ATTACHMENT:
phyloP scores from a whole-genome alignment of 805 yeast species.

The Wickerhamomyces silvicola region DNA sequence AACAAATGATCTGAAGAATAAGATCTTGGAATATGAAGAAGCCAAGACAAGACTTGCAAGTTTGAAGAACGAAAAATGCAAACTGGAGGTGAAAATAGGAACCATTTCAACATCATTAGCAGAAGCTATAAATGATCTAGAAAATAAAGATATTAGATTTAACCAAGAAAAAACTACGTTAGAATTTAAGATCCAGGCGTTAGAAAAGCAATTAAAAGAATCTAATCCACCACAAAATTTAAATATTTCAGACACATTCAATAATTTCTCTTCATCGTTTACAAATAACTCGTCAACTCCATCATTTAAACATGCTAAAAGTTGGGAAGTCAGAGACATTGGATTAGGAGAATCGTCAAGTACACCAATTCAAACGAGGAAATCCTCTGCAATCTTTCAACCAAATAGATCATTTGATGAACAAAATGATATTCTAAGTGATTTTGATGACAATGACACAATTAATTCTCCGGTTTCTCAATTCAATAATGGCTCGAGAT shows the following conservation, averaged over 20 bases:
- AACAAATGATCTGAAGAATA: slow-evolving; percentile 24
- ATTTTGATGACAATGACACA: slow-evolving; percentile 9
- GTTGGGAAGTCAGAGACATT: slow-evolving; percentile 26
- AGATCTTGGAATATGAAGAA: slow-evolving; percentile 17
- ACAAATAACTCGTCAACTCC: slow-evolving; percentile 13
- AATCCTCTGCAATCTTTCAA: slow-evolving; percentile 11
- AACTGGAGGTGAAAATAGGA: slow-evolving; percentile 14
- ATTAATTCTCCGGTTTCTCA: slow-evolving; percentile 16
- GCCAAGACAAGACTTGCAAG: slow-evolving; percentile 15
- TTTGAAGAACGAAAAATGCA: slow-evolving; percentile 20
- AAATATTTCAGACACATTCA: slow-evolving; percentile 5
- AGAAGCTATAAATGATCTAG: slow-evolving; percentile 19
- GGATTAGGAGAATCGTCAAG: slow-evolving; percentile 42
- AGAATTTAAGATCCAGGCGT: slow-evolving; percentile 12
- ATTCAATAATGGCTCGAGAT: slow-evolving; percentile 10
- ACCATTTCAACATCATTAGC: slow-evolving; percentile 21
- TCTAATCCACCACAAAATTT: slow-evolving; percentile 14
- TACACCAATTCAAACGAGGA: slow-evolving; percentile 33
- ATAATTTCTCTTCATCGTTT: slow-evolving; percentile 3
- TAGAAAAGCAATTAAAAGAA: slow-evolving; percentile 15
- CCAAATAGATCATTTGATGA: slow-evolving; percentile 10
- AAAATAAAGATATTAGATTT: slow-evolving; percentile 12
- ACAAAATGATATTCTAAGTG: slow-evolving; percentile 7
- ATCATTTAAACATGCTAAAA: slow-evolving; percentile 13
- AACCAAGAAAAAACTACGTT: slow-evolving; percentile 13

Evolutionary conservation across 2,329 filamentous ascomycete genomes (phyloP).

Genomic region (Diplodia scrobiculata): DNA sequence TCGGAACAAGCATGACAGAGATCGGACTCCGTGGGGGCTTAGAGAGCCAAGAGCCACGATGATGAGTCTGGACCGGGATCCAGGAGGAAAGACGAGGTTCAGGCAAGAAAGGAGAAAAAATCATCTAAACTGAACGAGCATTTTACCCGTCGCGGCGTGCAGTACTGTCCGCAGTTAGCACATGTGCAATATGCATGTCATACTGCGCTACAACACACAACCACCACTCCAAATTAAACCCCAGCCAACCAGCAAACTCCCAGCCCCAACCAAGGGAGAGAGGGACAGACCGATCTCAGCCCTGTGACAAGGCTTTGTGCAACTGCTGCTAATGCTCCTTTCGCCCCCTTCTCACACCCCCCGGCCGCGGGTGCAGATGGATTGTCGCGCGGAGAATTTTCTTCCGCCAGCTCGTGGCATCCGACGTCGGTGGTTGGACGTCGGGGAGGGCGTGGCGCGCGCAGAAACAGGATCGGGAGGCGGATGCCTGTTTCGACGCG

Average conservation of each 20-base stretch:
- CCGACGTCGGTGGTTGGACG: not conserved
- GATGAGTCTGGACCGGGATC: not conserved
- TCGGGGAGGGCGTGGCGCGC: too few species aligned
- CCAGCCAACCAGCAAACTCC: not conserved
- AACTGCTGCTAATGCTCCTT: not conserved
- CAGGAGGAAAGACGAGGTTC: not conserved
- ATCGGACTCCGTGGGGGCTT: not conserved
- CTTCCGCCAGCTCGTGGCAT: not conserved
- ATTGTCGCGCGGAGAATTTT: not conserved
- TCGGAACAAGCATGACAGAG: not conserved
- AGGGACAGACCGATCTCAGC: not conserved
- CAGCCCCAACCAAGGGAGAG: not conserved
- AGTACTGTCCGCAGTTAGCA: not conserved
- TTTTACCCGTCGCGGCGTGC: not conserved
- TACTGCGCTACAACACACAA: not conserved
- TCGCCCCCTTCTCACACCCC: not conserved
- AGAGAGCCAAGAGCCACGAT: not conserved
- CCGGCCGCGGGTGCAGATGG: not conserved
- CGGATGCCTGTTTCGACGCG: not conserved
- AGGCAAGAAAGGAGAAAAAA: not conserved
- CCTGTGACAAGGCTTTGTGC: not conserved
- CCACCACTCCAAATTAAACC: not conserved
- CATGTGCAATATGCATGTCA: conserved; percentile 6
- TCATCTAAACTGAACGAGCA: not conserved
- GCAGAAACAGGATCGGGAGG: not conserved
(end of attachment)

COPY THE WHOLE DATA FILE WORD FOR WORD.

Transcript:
phyloP scores from a whole-genome alignment of 805 yeast species.

The Wickerhamomyces silvicola region DNA sequence AACAAATGATCTGAAGAATAAGATCTTGGAATATGAAGAAGCCAAGACAAGACTTGCAAGTTTGAAGAACGAAAAATGCAAACTGGAGGTGAAAATAGGAACCATTTCAACATCATTAGCAGAAGCTATAAATGATCTAGAAAATAAAGATATTAGATTTAACCAAGAAAAAACTACGTTAGAATTTAAGATCCAGGCGTTAGAAAAGCAATTAAAAGAATCTAATCCACCACAAAATTTAAATATTTCAGACACATTCAATAATTTCTCTTCATCGTTTACAAATAACTCGTCAACTCCATCATTTAAACATGCTAAAAGTTGGGAAGTCAGAGACATTGGATTAGGAGAATCGTCAAGTACACCAATTCAAACGAGGAAATCCTCTGCAATCTTTCAACCAAATAGATCATTTGATGAACAAAATGATATTCTAAGTGATTTTGATGACAATGACACAATTAATTCTCCGGTTTCTCAATTCAATAATGGCTCGAGAT shows the following conservation, averaged over 20 bases:
- AACAAATGATCTGAAGAATA: slow-evolving; percentile 24
- ATTTTGATGACAATGACACA: slow-evolving; percentile 9
- GTTGGGAAGTCAGAGACATT: slow-evolving; percentile 26
- AGATCTTGGAATATGAAGAA: slow-evolving; percentile 17
- ACAAATAACTCGTCAACTCC: slow-evolving; percentile 13
- AATCCTCTGCAATCTTTCAA: slow-evolving; percentile 11
- AACTGGAGGTGAAAATAGGA: slow-evolving; percentile 14
- ATTAATTCTCCGGTTTCTCA: slow-evolving; percentile 16
- GCCAAGACAAGACTTGCAAG: slow-evolving; percentile 15
- TTTGAAGAACGAAAAATGCA: slow-evolving; percentile 20
- AAATATTTCAGACACATTCA: slow-evolving; percentile 5
- AGAAGCTATAAATGATCTAG: slow-evolving; percentile 19
- GGATTAGGAGAATCGTCAAG: slow-evolving; percentile 42
- AGAATTTAAGATCCAGGCGT: slow-evolving; percentile 12
- ATTCAATAATGGCTCGAGAT: slow-evolving; percentile 10
- ACCATTTCAACATCATTAGC: slow-evolving; percentile 21
- TCTAATCCACCACAAAATTT: slow-evolving; percentile 14
- TACACCAATTCAAACGAGGA: slow-evolving; percentile 33
- ATAATTTCTCTTCATCGTTT: slow-evolving; percentile 3
- TAGAAAAGCAATTAAAAGAA: slow-evolving; percentile 15
- CCAAATAGATCATTTGATGA: slow-evolving; percentile 10
- AAAATAAAGATATTAGATTT: slow-evolving; percentile 12
- ACAAAATGATATTCTAAGTG: slow-evolving; percentile 7
- ATCATTTAAACATGCTAAAA: slow-evolving; percentile 13
- AACCAAGAAAAAACTACGTT: slow-evolving; percentile 13

Evolutionary conservation across 2,329 filamentous ascomycete genomes (phyloP).

Genomic region (Diplodia scrobiculata): DNA sequence TCGGAACAAGCATGACAGAGATCGGACTCCGTGGGGGCTTAGAGAGCCAAGAGCCACGATGATGAGTCTGGACCGGGATCCAGGAGGAAAGACGAGGTTCAGGCAAGAAAGGAGAAAAAATCATCTAAACTGAACGAGCATTTTACCCGTCGCGGCGTGCAGTACTGTCCGCAGTTAGCACATGTGCAATATGCATGTCATACTGCGCTACAACACACAACCACCACTCCAAATTAAACCCCAGCCAACCAGCAAACTCCCAGCCCCAACCAAGGGAGAGAGGGACAGACCGATCTCAGCCCTGTGACAAGGCTTTGTGCAACTGCTGCTAATGCTCCTTTCGCCCCCTTCTCACACCCCCCGGCCGCGGGTGCAGATGGATTGTCGCGCGGAGAATTTTCTTCCGCCAGCTCGTGGCATCCGACGTCGGTGGTTGGACGTCGGGGAGGGCGTGGCGCGCGCAGAAACAGGATCGGGAGGCGGATGCCTGTTTCGACGCG

Average conservation of each 20-base stretch:
- CCGACGTCGGTGGTTGGACG: not conserved
- GATGAGTCTGGACCGGGATC: not conserved
- TCGGGGAGGGCGTGGCGCGC: too few species aligned
- CCAGCCAACCAGCAAACTCC: not conserved
- AACTGCTGCTAATGCTCCTT: not conserved
- CAGGAGGAAAGACGAGGTTC: not conserved
- ATCGGACTCCGTGGGGGCTT: not conserved
- CTTCCGCCAGCTCGTGGCAT: not conserved
- ATTGTCGCGCGGAGAATTTT: not conserved
- TCGGAACAAGCATGACAGAG: not conserved
- AGGGACAGACCGATCTCAGC: not conserved
- CAGCCCCAACCAAGGGAGAG: not conserved
- AGTACTGTCCGCAGTTAGCA: not conserved
- TTTTACCCGTCGCGGCGTGC: not conserved
- TACTGCGCTACAACACACAA: not conserved
- TCGCCCCCTTCTCACACCCC: not conserved
- AGAGAGCCAAGAGCCACGAT: not conserved
- CCGGCCGCGGGTGCAGATGG: not conserved
- CGGATGCCTGTTTCGACGCG: not conserved
- AGGCAAGAAAGGAGAAAAAA: not conserved
- CCTGTGACAAGGCTTTGTGC: not conserved
- CCACCACTCCAAATTAAACC: not conserved
- CATGTGCAATATGCATGTCA: conserved; percentile 6
- TCATCTAAACTGAACGAGCA: not conserved
- GCAGAAACAGGATCGGGAGG: not conserved